Usability and Design are two sides of the same coin. A designer who is able to look at design from both the usability and design angle tries on the one hand to prevent a faceless and aenemic outcome that might be the result of very strict recommendations and other constraints. It is his duty to bend the rules a bit. On the other hand he must still respect the "laws of usability" to the spirit. And in order to be understood by the Usability Expert he subsequently needs to motivate his choices also on the basis of the principles of usability. A defence based solely on aesthetic arguments is not valid.
Through regular co-operation with different usability experts and through experience I have developed an almost intuitive grasp of the principles of usability. On projects that did not have a usability expert I have often de facto acted as ergodesigner, first creating the wireframes if required. The advantage is that I can easily communicate with Usability Experts and that I can interpret their input in a correct way and take things to the next level. Another advantage is that I can propose valid alternatives if I feel this is necessary.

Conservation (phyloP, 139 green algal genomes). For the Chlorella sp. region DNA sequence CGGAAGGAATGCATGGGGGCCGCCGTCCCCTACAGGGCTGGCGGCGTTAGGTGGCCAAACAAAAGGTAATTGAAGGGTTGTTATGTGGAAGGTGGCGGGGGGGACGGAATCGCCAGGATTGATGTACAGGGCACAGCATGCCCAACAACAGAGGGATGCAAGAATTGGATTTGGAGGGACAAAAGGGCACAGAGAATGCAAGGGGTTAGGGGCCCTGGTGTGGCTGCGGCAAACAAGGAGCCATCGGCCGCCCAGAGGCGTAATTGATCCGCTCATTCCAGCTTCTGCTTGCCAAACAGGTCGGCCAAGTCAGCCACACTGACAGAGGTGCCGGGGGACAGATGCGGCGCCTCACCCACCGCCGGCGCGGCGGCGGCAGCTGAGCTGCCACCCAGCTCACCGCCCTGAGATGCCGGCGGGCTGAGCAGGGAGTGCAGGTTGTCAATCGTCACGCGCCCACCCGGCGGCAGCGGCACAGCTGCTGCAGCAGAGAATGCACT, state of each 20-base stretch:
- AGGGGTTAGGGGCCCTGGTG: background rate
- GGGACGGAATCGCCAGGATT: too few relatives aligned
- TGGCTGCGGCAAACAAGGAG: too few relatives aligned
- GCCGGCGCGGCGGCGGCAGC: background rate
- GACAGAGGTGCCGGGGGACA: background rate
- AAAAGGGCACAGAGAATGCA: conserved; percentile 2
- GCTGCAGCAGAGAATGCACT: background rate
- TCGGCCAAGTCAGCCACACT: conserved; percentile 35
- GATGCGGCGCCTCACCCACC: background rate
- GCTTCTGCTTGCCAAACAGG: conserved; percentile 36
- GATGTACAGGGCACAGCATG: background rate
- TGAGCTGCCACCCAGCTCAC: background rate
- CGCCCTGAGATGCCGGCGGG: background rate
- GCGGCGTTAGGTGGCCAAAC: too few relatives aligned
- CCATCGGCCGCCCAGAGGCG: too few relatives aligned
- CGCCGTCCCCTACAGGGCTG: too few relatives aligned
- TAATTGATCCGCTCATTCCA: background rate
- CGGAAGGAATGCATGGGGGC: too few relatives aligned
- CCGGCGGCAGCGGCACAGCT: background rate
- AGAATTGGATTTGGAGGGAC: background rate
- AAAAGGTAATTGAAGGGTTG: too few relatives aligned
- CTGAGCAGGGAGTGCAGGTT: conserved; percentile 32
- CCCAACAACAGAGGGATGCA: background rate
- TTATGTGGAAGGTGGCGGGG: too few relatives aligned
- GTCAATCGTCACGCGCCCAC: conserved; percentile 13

In short I can act as a hybrid usability/design expert if the project's budget doesn't allow for the presence of two separate experts.